Onion smut

Tuesday, August 20, 2019

Fig. 1. Infected leaves can become
bloated and split open, releasing spores
and contaminating the surrounding
soil.  Photo taken early August, 2019.
Onion smut only infects Alliums, and is a disease that can lie dormant in the soil for 15+ years, even in the absence of a host crop.  A cold spring such as we had this year results in the onion flag leaf emerging slowly, increasing the likelihood of smut infecting the onion.  The smut fungi can only penetrate and infect young seedlings - if the cotyledon escapes infection until it is mature, no further infection can occur despite high disease pressure. For this reason, healthy transplanted onions or onion sets typically avoid being infected by smut since they do not emerge in infected soils.  The infection period is from two or three days after the seed germinates until the first leaf is about three inches tall (about 10-21 days, depending on the year.)

Fig. 2. Black streaking on the onion bulb, August.
Early infections can result in seedling death, and plants that do survive will have characteristic black spots, blisters, and/or streaking (Fig. 1, 2).  Some infected plants will shed their outer leaves in the second month of growth, and continue growing, free of infection.  However, this year I'm seeing many infected plants that have survived the first few weeks of infection, and the smut fungus has continued to grow, systematically colonizing the plant.  These plants are are usually stunted.  Black pustules can infect as deep as the third or fourth scale (Figure 3).  Many infected plants will dry up, wither, and die by harvest.  Infected bulbs that do make it into storage shrink more rapidly, and are more prone to bacterial rots which can contaminate other bulbs in storage.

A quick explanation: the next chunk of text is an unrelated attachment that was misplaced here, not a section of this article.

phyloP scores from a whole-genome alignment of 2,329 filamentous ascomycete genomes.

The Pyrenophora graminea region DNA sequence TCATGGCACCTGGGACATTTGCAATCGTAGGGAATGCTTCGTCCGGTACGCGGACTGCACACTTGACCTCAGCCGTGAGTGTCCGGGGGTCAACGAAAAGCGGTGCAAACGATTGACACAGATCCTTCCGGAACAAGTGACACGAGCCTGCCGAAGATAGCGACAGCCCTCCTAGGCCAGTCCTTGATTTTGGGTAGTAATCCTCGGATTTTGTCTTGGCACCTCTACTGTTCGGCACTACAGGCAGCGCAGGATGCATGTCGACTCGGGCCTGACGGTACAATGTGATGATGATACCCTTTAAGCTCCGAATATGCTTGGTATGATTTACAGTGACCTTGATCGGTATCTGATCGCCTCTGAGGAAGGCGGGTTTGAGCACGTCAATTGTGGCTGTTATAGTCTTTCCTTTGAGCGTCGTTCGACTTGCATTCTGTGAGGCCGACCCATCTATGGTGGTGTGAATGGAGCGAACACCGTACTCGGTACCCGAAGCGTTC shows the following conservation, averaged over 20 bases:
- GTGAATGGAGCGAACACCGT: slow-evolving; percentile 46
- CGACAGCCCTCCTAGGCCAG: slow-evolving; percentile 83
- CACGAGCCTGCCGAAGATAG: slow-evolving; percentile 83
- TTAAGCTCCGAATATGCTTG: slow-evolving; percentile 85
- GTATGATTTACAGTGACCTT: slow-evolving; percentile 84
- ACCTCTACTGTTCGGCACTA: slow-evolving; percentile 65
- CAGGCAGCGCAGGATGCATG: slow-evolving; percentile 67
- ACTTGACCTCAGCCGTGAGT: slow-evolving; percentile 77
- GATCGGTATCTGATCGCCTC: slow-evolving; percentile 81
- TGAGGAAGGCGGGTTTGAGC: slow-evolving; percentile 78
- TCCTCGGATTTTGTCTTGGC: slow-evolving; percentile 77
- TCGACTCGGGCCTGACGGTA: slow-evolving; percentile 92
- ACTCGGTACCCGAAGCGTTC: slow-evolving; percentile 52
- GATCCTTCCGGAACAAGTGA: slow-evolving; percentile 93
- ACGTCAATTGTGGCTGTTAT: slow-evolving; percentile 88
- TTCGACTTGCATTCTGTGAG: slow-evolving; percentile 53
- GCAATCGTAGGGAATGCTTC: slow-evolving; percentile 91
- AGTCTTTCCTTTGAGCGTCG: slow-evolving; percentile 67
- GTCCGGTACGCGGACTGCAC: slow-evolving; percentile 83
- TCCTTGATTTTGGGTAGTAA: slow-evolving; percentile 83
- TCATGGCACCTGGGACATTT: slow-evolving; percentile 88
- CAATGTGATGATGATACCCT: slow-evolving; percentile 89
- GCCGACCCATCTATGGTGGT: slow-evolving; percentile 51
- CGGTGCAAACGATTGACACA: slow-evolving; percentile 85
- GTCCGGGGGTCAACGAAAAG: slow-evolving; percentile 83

The causal fungi, Urocystis magica (synonym: U. cepulae) and U. colchici, can be transmitted from one field to another by surface drainage water, wind-blown soil, tools and farm equipment, soil in your shoe or truck treads, or any other method that transports soil.  Have you read Perennia's fact sheet about biosecurity in horticulture crops?

Fig. 3.  Smut infections penetrating several scales deep.

Long crop rotations are an important tool to limit the build up of disease in the soil.  Conventional growers that are planting into a known infected field should use seed treatments or an in-furrow fungicide application.  If organic or small-scale growers have a field history of onion smut, it is recommended to transplant onions into the field, rather than plant from seed in the infected soil.  Growers with smaller plantings should also remove and destroy diseased seedlings and plants to avoid building disease levels in the soil.



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